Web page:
Warranty policies aren’t cheap, but buyers who don’t get one may later regret it.
DEAR DAVE: The offer we made on the home we want to buy was accepted but, because the housing market in our area is still hot, we agreed to skip a professional home inspection to speed up the closing and make our offer stand out from competing buyers who made their offers contingent on the home first getting a passing grade from a pro inspector. Now our real estate agent says that we should pay for a one-year home warranty plan that would cover the cost of repairing or replacing things like built-in appliances and the like if they break down after we move in. The annual fee would be about $700. Is it worth it?
ANSWER: Before I respond to your question, I’ll repeat what I have written in this column before: No buyer should ever purchase a home without making their offer contingent on receiving a satisfactory report from a professional home inspector, even in the hottest of housing markets. There are just too many things that can go wrong, from hidden defects that even the seller didn’t know about to easy-to-discover problems that the seller simply didn’t disclose.
That said, paying the $700 for a one-year home warranty policy would be a good idea — especially because you didn’t get an inspection.
A typical warranty policy — sometimes called a “service contract” — provides for the repair or replacement of most appliances, electrical and heating systems, the water heater and a handful of other items that might break down or wear out within a year after the new buyer moves in. Coverage for other items, such as a pool or spa, can usually be arranged for an additional charge.
Such policies not only give buyers an extra measure of confidence to make an offer and close a deal, but also can protect sellers if something goes wrong several months after they move out.
Spending $700 or so for all the coverage that a home warranty policy provides would be a wise investment on your part, offering both you and the sellers an extra layer of protection if something goes wrong after the sale is completed.
REAL ESTATE TRIVIA: Rather than paying monthly or annual premiums for a warranty policy that might not be used soon, some homeowners instead put an equal amount into a reserve account that they can tap to make repairs if something breaks down a few years down the road. As a bonus, money in the reserve account can eventually help pay for a new roof or other items that a typical warranty won’t cover.
DEAR DAVE: What is an “aviation easement”?
ANSWER: It’s a local rule that restricts owners of properties situated near an airport from having structures or trees that exceed a certain height.
The height restrictions help to guarantee that planes or helicopters arriving or departing the airport won’t encounter an unforeseen object, protecting the safety of their passengers as well as the people who live below.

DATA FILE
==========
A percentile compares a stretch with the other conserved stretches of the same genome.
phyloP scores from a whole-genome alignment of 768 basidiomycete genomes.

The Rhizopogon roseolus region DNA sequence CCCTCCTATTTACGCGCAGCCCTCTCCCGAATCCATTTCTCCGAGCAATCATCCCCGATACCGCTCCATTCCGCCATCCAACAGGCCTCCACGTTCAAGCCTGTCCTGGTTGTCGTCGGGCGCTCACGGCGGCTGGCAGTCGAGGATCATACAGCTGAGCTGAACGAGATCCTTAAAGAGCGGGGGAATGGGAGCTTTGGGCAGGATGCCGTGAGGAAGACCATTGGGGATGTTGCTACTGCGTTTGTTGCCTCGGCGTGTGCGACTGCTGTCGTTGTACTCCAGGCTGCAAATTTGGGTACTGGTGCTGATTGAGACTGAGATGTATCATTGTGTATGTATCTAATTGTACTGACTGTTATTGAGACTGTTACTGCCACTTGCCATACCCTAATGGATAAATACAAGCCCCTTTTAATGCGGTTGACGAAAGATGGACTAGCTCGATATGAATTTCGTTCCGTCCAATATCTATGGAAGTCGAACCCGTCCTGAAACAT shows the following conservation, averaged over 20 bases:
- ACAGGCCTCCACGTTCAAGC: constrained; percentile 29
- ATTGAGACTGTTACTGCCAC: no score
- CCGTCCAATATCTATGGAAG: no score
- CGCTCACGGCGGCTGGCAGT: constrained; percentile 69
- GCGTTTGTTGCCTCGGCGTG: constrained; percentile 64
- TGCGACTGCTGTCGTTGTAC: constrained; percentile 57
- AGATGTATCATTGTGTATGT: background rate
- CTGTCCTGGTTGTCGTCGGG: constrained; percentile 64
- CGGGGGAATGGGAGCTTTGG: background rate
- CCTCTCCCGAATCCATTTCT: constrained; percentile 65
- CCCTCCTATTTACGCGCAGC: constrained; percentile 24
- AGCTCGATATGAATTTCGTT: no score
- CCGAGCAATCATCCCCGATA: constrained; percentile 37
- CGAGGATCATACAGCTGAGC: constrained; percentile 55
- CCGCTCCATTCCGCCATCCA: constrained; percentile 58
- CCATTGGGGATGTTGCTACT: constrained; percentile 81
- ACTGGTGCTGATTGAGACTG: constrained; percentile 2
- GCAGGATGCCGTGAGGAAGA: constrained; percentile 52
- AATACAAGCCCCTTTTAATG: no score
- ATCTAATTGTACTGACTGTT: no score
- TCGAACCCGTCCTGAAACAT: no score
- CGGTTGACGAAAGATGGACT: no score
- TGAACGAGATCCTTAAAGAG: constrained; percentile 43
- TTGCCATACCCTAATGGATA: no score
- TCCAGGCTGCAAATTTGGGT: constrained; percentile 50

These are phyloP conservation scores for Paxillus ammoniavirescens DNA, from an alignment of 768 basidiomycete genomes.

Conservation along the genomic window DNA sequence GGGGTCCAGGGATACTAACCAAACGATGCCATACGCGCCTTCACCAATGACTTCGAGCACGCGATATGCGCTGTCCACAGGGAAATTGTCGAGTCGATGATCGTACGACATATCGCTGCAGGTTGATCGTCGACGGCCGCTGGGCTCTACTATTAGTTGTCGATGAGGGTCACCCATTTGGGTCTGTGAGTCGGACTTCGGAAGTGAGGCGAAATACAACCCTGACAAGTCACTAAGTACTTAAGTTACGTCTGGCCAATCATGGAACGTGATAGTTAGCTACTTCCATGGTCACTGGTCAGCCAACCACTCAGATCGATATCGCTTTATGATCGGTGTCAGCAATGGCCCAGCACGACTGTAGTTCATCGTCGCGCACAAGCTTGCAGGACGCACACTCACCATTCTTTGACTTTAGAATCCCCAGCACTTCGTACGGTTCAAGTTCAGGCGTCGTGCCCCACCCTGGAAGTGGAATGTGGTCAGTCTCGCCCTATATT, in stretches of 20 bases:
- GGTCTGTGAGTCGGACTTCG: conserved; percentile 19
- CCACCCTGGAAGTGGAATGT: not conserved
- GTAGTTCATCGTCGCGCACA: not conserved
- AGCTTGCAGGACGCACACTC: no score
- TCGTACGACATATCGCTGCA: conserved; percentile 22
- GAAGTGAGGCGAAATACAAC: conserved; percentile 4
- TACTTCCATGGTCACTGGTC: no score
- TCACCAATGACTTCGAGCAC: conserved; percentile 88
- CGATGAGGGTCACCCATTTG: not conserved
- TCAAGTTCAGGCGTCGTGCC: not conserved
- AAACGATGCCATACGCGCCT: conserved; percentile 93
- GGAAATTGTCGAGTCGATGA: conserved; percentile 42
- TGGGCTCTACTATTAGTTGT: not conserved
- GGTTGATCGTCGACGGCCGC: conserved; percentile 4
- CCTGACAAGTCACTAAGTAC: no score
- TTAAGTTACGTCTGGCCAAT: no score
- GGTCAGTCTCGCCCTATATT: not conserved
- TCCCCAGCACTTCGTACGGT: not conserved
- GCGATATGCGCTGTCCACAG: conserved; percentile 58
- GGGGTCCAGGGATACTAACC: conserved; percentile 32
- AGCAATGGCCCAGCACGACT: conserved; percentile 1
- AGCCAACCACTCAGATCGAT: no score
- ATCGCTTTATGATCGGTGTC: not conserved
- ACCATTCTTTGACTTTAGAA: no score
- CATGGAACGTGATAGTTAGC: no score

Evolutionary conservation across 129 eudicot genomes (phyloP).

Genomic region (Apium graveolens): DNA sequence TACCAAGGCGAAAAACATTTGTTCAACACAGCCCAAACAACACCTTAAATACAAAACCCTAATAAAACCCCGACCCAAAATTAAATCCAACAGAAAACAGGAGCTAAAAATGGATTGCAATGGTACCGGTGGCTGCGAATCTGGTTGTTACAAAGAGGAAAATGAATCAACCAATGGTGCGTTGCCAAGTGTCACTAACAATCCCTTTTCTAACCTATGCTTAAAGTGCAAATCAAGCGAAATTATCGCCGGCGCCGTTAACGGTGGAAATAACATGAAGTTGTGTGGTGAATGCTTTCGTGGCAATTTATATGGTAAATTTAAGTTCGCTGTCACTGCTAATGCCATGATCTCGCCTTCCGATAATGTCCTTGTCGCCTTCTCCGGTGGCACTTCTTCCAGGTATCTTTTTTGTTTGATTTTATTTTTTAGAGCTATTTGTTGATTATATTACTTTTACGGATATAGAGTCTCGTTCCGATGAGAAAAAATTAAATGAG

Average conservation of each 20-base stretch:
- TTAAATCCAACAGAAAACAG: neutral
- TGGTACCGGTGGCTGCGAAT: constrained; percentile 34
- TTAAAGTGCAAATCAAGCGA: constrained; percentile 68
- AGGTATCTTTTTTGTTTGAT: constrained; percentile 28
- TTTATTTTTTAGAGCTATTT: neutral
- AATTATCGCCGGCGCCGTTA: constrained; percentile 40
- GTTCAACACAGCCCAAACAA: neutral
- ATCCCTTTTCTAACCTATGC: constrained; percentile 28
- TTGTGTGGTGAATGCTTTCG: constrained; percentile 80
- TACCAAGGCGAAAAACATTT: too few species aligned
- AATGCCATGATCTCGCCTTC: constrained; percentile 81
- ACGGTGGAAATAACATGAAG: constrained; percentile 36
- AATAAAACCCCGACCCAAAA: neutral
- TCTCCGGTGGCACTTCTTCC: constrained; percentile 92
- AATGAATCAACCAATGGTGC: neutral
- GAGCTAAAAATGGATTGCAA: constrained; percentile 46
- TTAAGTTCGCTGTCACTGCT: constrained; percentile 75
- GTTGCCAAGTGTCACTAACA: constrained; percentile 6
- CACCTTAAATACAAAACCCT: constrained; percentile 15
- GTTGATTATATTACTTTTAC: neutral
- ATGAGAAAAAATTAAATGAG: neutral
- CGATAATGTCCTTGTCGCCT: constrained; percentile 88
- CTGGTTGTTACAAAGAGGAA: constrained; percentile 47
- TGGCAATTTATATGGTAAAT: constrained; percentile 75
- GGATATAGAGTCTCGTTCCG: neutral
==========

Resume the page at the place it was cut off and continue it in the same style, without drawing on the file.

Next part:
DEAR DAVE: Is a “life estate” the same thing as the “living trusts” that you sometimes write about?
ANSWER: No, though I suppose you could consider them the real estate equivalent of kissin’ cousins when it comes to holding title to a home.
The primary reason why homeowners form a living trust is to ensure that their property will pass quickly and relatively inexpensively to their heirs after they die instead of requiring the heirs to suffer through the long and costly probate process. The names of the heirs, though, usually don’t immediately go on the title to the property.
A life estate, sometimes called an “estate for life,” works differently. It’s a seldom-used method of holding title to a home, sometimes utilized by older folks who want to leave their home to a grown child but want the security of knowing that they can stay in the place for as long as they wish.
To illustrate, say that widow Helen Homeowner wants to transfer her property to her son, but wants to stay in the home for an indefinite period of time. By creating a life estate, she could add her son’s name to the title of the home today and stay there until she either moves out or dies.
In legal parlance, Helen would become a “life tenant,” while her son would be considered the “remainderman.”
By adding her son’s name to the title, the home would automatically pass to him upon Helen’s death without having to go through the costly and time-consuming probate process.
Still, creating a life estate can have its share of drawbacks. For starters, adding a grown child or children to the home’s title can make it more difficult to refinance or eventually sell because everyone would have to agree to it. After all, the kids would be co-owners.
In addition, if Helen Homeowner had a falling out with the remainderman, she couldn’t unilaterally remove his name from the title unless he agreed to it first. He would also have the legal right to share in any resale proceeds.
Creating a life estate may even trigger a federal or state gift tax or unleash a bevy of other tax-related problems. Because of these and other issues, it’s important for anyone considering the formation of a life estate to first discuss the plan with both a tax pro and a real estate attorney.
Unlike a life estate, creating an inexpensive living trust provides important estate-planning flexibility while also avoiding the need for lengthy probate proceedings. For a copy of our “Straight Talk about Living Trusts” booklet, send $4 and a self-addressed, stamped envelope to D. Myers/Trust, P.O. Box 4405, Culver City, CA 90231-4405. Net proceeds will be donated to the American Red Cross.
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